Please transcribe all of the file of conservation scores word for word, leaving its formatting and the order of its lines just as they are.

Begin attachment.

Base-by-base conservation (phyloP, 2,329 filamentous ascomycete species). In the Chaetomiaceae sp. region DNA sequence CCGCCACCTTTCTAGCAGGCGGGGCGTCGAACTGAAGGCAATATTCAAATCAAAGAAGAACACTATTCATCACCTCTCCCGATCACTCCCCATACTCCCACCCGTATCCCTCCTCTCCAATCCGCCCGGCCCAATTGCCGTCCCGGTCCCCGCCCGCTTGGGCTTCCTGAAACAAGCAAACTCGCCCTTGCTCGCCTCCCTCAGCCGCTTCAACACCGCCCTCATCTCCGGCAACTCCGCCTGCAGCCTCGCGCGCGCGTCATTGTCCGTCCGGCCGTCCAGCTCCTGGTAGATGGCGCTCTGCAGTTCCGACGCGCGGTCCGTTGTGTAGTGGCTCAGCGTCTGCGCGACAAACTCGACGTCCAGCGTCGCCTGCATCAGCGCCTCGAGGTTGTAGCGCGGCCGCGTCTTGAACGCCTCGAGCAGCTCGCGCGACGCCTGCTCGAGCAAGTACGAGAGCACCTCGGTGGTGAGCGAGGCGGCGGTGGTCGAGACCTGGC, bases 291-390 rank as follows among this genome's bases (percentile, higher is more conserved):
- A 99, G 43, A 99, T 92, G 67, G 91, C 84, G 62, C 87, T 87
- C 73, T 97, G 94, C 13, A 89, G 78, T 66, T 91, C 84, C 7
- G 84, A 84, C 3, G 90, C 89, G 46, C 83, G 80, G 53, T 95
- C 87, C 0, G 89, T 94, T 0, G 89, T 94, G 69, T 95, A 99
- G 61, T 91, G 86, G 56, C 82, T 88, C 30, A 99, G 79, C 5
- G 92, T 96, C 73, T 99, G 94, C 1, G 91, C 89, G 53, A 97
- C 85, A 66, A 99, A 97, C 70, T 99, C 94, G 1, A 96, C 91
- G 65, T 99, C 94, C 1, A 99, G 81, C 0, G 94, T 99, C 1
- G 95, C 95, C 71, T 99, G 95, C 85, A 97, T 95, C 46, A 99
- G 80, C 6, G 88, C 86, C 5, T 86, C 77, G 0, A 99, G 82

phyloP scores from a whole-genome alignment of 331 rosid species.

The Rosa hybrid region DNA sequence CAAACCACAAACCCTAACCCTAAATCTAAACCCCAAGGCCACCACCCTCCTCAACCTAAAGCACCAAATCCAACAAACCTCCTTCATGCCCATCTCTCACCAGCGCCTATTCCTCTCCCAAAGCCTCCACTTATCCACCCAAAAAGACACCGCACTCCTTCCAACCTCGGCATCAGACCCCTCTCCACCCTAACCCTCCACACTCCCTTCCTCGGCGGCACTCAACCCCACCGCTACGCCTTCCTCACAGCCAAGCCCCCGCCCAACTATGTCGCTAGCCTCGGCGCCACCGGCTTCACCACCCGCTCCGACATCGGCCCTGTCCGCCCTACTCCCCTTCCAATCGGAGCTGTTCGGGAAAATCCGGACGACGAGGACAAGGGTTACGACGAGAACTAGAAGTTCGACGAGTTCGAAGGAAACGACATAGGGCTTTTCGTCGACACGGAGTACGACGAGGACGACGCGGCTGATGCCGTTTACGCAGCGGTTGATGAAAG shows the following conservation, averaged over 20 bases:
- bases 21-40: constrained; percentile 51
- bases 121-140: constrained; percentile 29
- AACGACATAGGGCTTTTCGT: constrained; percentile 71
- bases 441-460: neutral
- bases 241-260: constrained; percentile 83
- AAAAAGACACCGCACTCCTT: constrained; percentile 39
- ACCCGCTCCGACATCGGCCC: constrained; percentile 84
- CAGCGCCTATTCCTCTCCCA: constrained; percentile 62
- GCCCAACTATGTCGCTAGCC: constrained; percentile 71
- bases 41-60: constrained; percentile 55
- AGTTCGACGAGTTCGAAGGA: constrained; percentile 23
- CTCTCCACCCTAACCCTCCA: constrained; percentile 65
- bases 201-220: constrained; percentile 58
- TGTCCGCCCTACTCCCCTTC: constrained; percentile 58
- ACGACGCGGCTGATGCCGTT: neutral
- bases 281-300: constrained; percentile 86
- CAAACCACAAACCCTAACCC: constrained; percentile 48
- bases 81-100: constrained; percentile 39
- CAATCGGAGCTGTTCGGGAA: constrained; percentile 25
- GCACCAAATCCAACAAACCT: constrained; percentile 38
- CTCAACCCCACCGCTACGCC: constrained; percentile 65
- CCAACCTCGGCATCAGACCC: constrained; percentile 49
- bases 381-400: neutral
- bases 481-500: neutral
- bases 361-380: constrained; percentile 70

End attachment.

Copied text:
Base-by-base conservation (phyloP, 2,329 filamentous ascomycete species). In the Chaetomiaceae sp. region DNA sequence CCGCCACCTTTCTAGCAGGCGGGGCGTCGAACTGAAGGCAATATTCAAATCAAAGAAGAACACTATTCATCACCTCTCCCGATCACTCCCCATACTCCCACCCGTATCCCTCCTCTCCAATCCGCCCGGCCCAATTGCCGTCCCGGTCCCCGCCCGCTTGGGCTTCCTGAAACAAGCAAACTCGCCCTTGCTCGCCTCCCTCAGCCGCTTCAACACCGCCCTCATCTCCGGCAACTCCGCCTGCAGCCTCGCGCGCGCGTCATTGTCCGTCCGGCCGTCCAGCTCCTGGTAGATGGCGCTCTGCAGTTCCGACGCGCGGTCCGTTGTGTAGTGGCTCAGCGTCTGCGCGACAAACTCGACGTCCAGCGTCGCCTGCATCAGCGCCTCGAGGTTGTAGCGCGGCCGCGTCTTGAACGCCTCGAGCAGCTCGCGCGACGCCTGCTCGAGCAAGTACGAGAGCACCTCGGTGGTGAGCGAGGCGGCGGTGGTCGAGACCTGGC, bases 291-390 rank as follows among this genome's bases (percentile, higher is more conserved):
- A 99, G 43, A 99, T 92, G 67, G 91, C 84, G 62, C 87, T 87
- C 73, T 97, G 94, C 13, A 89, G 78, T 66, T 91, C 84, C 7
- G 84, A 84, C 3, G 90, C 89, G 46, C 83, G 80, G 53, T 95
- C 87, C 0, G 89, T 94, T 0, G 89, T 94, G 69, T 95, A 99
- G 61, T 91, G 86, G 56, C 82, T 88, C 30, A 99, G 79, C 5
- G 92, T 96, C 73, T 99, G 94, C 1, G 91, C 89, G 53, A 97
- C 85, A 66, A 99, A 97, C 70, T 99, C 94, G 1, A 96, C 91
- G 65, T 99, C 94, C 1, A 99, G 81, C 0, G 94, T 99, C 1
- G 95, C 95, C 71, T 99, G 95, C 85, A 97, T 95, C 46, A 99
- G 80, C 6, G 88, C 86, C 5, T 86, C 77, G 0, A 99, G 82

phyloP scores from a whole-genome alignment of 331 rosid species.

The Rosa hybrid region DNA sequence CAAACCACAAACCCTAACCCTAAATCTAAACCCCAAGGCCACCACCCTCCTCAACCTAAAGCACCAAATCCAACAAACCTCCTTCATGCCCATCTCTCACCAGCGCCTATTCCTCTCCCAAAGCCTCCACTTATCCACCCAAAAAGACACCGCACTCCTTCCAACCTCGGCATCAGACCCCTCTCCACCCTAACCCTCCACACTCCCTTCCTCGGCGGCACTCAACCCCACCGCTACGCCTTCCTCACAGCCAAGCCCCCGCCCAACTATGTCGCTAGCCTCGGCGCCACCGGCTTCACCACCCGCTCCGACATCGGCCCTGTCCGCCCTACTCCCCTTCCAATCGGAGCTGTTCGGGAAAATCCGGACGACGAGGACAAGGGTTACGACGAGAACTAGAAGTTCGACGAGTTCGAAGGAAACGACATAGGGCTTTTCGTCGACACGGAGTACGACGAGGACGACGCGGCTGATGCCGTTTACGCAGCGGTTGATGAAAG shows the following conservation, averaged over 20 bases:
- bases 21-40: constrained; percentile 51
- bases 121-140: constrained; percentile 29
- AACGACATAGGGCTTTTCGT: constrained; percentile 71
- bases 441-460: neutral
- bases 241-260: constrained; percentile 83
- AAAAAGACACCGCACTCCTT: constrained; percentile 39
- ACCCGCTCCGACATCGGCCC: constrained; percentile 84
- CAGCGCCTATTCCTCTCCCA: constrained; percentile 62
- GCCCAACTATGTCGCTAGCC: constrained; percentile 71
- bases 41-60: constrained; percentile 55
- AGTTCGACGAGTTCGAAGGA: constrained; percentile 23
- CTCTCCACCCTAACCCTCCA: constrained; percentile 65
- bases 201-220: constrained; percentile 58
- TGTCCGCCCTACTCCCCTTC: constrained; percentile 58
- ACGACGCGGCTGATGCCGTT: neutral
- bases 281-300: constrained; percentile 86
- CAAACCACAAACCCTAACCC: constrained; percentile 48
- bases 81-100: constrained; percentile 39
- CAATCGGAGCTGTTCGGGAA: constrained; percentile 25
- GCACCAAATCCAACAAACCT: constrained; percentile 38
- CTCAACCCCACCGCTACGCC: constrained; percentile 65
- CCAACCTCGGCATCAGACCC: constrained; percentile 49
- bases 381-400: neutral
- bases 481-500: neutral
- bases 361-380: constrained; percentile 70